Episode 8: Preventing and Countering Violent Extremism Using Mentorship

Hosts Jessica White and Raffaello Pantucci are joined by Emily Winterbotham and Martine Zeuthen to discuss how and why mentorship efforts, often including a variety of supportive elements such as psycho-social or vocational mentorship, are one of the types of preventing and countering violent extremism approaches that maintain a positive track record for effectiveness and impact

The research evidence base and Martine’s practical implementation experience in Kenya suggest that interventions need to be kept small, tailored and targeted at those who are most at-risk of radicalisation or recruitment.

The mentor-mentee relationship is important, and careful consideration needs to be given not only to the selection of each of these groups, but also to how they are paired. It has often been found that mentors are most effective when they have similar backgrounds to their mentees and have struggled with the same challenges. So, what are the key elements to ensuring that your mentorship engagement to prevent violent extremism can be successful?

How Effective Are Mentorship Interventions? Assessing the Evidence Base for Preventing and Countering Violent Extremism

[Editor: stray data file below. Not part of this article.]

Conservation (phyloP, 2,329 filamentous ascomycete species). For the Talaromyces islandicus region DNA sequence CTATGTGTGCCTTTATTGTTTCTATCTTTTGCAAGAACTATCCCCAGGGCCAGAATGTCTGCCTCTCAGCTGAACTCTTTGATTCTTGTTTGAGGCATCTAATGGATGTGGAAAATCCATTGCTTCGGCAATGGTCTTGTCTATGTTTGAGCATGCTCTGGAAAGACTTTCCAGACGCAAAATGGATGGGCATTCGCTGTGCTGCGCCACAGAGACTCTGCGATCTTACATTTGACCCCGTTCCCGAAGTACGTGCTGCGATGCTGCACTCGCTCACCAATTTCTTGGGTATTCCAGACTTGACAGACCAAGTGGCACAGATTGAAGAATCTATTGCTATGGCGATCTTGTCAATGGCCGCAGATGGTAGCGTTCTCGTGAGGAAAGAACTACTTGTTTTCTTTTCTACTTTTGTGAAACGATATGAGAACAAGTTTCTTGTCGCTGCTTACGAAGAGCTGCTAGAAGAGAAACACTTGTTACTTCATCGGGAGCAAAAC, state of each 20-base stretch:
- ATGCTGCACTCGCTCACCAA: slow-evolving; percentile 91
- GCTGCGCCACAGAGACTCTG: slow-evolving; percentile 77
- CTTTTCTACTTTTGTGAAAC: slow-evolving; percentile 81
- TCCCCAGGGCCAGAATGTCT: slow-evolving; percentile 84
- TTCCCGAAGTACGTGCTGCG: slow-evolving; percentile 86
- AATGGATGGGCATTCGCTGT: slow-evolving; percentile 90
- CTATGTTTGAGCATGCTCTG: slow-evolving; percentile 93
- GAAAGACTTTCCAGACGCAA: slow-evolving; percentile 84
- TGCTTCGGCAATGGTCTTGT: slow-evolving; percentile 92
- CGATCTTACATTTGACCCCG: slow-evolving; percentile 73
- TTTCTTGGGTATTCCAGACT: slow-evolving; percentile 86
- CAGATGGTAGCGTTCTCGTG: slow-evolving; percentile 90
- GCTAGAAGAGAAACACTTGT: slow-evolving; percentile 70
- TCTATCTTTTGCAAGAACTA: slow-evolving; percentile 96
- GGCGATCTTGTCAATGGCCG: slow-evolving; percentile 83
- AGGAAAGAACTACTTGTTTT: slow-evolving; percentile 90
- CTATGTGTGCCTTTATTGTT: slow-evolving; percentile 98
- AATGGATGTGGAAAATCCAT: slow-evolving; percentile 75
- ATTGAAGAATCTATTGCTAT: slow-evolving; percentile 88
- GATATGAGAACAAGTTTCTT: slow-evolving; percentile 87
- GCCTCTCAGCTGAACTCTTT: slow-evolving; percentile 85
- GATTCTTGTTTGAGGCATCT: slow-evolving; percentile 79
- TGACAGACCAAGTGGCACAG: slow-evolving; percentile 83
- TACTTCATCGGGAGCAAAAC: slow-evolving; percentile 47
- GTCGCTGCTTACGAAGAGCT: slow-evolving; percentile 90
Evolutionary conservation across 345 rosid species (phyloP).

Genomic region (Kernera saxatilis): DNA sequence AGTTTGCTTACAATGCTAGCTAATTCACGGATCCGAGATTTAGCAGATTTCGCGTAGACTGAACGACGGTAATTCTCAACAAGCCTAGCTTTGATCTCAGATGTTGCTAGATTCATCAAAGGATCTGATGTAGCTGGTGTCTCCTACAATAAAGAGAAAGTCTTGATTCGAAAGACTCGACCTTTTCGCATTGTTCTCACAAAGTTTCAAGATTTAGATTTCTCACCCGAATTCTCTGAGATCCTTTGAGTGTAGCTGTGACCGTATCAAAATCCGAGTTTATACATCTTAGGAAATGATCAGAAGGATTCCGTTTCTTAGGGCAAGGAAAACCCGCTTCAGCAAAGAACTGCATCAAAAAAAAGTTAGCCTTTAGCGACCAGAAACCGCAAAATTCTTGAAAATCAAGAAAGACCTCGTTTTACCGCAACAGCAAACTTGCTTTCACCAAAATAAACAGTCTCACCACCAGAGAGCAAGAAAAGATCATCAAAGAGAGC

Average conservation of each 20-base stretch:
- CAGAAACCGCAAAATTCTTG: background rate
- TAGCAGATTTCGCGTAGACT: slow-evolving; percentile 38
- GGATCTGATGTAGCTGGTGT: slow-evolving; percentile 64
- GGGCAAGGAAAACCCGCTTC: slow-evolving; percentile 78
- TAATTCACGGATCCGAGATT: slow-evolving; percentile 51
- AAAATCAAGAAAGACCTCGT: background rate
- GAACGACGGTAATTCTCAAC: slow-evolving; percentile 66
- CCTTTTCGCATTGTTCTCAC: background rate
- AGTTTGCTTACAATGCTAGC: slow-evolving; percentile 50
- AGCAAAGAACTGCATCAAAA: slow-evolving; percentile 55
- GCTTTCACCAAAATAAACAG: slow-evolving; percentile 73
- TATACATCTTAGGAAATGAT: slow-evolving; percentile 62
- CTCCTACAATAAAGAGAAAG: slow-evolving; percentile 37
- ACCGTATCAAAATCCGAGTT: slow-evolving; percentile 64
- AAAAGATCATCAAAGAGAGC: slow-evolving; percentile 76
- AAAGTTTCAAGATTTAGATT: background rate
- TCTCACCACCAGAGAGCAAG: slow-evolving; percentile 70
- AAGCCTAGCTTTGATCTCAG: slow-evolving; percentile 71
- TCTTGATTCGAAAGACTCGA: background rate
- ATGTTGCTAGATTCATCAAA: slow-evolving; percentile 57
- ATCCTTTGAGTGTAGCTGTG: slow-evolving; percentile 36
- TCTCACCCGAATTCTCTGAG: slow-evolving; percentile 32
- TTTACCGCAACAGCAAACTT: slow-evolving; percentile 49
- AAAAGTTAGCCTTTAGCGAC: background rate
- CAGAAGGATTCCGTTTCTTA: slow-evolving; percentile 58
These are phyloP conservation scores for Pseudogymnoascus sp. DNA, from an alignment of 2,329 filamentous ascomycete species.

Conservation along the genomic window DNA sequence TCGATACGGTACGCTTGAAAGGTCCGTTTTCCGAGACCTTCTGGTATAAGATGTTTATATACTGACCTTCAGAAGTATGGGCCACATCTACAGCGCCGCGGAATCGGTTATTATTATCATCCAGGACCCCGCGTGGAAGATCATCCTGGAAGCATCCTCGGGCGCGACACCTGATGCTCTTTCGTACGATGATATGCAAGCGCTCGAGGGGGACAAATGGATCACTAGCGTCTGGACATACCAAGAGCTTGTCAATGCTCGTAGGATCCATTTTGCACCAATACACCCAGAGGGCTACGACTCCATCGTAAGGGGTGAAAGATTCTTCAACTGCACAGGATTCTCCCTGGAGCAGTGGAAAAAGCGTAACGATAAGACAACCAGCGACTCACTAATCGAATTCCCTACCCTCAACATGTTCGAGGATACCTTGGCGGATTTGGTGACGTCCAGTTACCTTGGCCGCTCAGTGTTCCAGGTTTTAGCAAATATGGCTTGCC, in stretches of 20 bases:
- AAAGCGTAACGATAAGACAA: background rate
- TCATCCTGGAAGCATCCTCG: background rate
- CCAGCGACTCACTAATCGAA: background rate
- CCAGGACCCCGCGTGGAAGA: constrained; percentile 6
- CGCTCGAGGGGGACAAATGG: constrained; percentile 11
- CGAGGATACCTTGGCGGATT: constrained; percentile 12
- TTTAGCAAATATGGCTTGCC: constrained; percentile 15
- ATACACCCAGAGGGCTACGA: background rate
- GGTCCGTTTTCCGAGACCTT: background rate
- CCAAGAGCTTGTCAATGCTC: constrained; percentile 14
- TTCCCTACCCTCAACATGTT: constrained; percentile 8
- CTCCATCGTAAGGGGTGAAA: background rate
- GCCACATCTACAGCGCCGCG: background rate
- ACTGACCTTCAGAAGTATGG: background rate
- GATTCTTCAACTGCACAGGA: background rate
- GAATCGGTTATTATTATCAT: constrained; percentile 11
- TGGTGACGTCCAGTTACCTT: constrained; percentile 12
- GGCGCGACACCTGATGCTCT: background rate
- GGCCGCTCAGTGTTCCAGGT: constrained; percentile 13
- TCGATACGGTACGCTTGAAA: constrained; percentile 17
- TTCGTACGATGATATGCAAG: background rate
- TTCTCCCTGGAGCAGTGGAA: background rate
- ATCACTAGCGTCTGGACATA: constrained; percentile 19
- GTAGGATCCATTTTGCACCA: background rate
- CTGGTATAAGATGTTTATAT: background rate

Youth Resilience to Violent Extremism
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A Mentorship Manual for Countering Violent Extremism in Kenya
Lessons Learned from P/CVE Youth Mentorship
STRIVE II: Lessons Learned
Evaluation of STRIVE II in Kenya
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Countering Violent Extremism and Risk Reduction: A Guide to Programme Design and Evaluation


Dr Jessica White

Senior Research Fellow

Terrorism and Conflict

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Raffaello Pantucci

Senior Associate Fellow

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Emily Winterbotham

Director of Terrorism and Conflict Studies

Terrorism and Conflict

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Martine Zeuthen

Associate Fellow - Quality Assurance

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